Survivors of a notorious Khmer Rouge death camp said yesterday that they are praying for their former torturer, who is now ill, because they want him to live long enough to face trial along with other leaders of the genocidal regime.
Former Khmer Rouge leader Kaing Khek Iev is being treated at a Phnom Penh military hospital for a urinary track problem.
Also known as Duch, he ran the notorious S-21 prison, where up to 16,000 men, women and children were tortured and taken away to be executed. Only 14 people are thought to have survived the prison.
One of the survivors, 63-year-old Bou Meng, said he has burned incense at night and "prayed for [Kaing Khek Iev] not to die because he is very important living evidence."
"I pray for him to stay alive. As a survivor I want to see him brought to a court so we can confront each other," he said.
The Khmer Rouge ruled Cambodia from 1975 to 1979, and its radical communist policies led to the death of more than 1.7 million people from starvation, disease, overwork and execution.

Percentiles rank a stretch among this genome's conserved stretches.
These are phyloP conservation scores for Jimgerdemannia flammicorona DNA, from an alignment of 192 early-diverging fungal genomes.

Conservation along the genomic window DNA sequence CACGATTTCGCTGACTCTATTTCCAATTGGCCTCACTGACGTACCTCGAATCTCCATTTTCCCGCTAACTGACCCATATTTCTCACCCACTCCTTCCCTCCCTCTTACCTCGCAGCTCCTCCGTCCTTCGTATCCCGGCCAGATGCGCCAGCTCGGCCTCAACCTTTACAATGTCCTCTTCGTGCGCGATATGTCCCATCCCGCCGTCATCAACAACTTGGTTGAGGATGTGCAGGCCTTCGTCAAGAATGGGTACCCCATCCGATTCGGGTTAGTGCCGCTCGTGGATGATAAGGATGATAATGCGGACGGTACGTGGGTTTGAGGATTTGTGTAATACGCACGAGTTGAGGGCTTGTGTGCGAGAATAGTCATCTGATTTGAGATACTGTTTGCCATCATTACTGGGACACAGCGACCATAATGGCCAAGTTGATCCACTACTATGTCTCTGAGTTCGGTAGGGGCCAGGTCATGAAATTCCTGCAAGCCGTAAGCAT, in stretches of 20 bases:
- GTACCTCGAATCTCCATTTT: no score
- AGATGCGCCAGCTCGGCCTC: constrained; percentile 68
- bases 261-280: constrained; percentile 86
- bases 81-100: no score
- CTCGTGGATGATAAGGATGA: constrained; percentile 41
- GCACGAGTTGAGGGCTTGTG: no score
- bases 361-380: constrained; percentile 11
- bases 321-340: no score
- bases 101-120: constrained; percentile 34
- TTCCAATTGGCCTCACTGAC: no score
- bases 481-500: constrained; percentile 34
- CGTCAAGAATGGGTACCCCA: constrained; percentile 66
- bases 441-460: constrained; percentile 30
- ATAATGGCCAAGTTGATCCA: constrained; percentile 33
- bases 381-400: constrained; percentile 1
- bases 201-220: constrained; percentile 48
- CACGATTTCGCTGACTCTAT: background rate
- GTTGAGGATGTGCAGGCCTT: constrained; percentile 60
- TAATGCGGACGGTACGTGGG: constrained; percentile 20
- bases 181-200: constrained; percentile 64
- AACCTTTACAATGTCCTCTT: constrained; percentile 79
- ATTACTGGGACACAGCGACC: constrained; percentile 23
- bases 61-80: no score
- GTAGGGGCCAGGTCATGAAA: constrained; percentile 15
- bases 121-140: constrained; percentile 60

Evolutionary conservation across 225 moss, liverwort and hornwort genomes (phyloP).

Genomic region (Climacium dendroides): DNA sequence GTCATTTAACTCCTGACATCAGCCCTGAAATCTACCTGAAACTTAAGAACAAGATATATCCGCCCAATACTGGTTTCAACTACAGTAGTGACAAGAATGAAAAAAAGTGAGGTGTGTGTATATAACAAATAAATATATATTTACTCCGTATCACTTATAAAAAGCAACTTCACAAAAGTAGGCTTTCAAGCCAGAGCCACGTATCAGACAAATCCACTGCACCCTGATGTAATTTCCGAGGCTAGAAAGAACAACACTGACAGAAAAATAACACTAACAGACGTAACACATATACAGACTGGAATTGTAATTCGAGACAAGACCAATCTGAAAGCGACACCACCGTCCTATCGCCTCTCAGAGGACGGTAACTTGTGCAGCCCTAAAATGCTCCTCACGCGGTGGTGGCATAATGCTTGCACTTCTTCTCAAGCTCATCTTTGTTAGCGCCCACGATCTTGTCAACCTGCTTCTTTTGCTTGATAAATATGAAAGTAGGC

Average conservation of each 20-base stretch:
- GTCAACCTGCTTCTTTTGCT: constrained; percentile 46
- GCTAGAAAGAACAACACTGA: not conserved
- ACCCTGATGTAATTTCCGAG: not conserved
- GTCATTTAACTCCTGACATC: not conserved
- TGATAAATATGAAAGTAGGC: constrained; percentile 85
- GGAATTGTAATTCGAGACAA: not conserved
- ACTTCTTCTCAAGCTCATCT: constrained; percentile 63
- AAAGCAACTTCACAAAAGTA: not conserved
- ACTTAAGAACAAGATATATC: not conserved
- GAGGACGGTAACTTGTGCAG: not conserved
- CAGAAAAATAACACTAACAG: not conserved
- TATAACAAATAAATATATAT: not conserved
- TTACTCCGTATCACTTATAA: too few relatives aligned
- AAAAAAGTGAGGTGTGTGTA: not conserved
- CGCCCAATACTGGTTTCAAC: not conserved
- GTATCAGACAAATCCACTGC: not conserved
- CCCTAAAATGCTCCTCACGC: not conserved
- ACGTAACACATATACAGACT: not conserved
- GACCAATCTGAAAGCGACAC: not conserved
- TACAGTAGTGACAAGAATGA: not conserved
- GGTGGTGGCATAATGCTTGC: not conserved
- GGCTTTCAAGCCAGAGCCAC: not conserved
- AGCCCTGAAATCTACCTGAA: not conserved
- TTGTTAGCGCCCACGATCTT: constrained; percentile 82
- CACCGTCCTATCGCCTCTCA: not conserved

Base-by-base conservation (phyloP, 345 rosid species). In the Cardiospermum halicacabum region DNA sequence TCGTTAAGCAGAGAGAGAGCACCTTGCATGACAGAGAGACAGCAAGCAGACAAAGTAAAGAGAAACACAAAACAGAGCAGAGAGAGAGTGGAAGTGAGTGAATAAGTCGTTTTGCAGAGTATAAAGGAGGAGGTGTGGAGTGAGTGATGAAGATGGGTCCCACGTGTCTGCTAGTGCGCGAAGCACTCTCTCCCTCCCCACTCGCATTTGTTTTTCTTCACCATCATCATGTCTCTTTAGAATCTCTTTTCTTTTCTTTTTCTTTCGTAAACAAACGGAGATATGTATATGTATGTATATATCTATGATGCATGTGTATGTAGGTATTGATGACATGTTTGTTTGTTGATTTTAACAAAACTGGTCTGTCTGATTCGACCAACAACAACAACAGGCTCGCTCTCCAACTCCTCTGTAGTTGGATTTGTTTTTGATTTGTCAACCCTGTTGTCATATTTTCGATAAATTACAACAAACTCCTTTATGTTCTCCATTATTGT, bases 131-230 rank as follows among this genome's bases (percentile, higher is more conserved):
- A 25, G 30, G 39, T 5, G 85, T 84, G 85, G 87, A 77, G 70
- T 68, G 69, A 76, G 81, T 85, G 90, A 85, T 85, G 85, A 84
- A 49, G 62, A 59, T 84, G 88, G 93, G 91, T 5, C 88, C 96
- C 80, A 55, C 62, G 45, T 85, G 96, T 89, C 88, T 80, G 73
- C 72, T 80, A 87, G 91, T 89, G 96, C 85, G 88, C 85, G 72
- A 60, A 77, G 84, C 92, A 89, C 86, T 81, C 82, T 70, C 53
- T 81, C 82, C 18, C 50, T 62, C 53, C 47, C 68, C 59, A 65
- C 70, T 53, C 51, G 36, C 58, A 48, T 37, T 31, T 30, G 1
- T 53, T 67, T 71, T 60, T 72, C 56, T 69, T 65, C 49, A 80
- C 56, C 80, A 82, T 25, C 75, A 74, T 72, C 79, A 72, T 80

Cambodia and the UN have been discussing an internationally assisted tribunal to try surviving Khmer Rouge leaders since 1997, and the two sides are currently trying to raise the funds for the trial.
As the process drags on, victims fear that the perpetrators will die of old age before going to trial.
Kaing Khek Iev is one of only two senior Khmer Rouge figures in detention awaiting trial.
Pol Pot, the movement's chief, died in 1998, but several of his top lieutenants, aging and infirm, still live freely in Cambodia.
Security has been tight at the hospital where Kaing Khek Iev is being treated, according to his lawyer, Kar Savuth.
It remains unclear if he is to undergo surgery.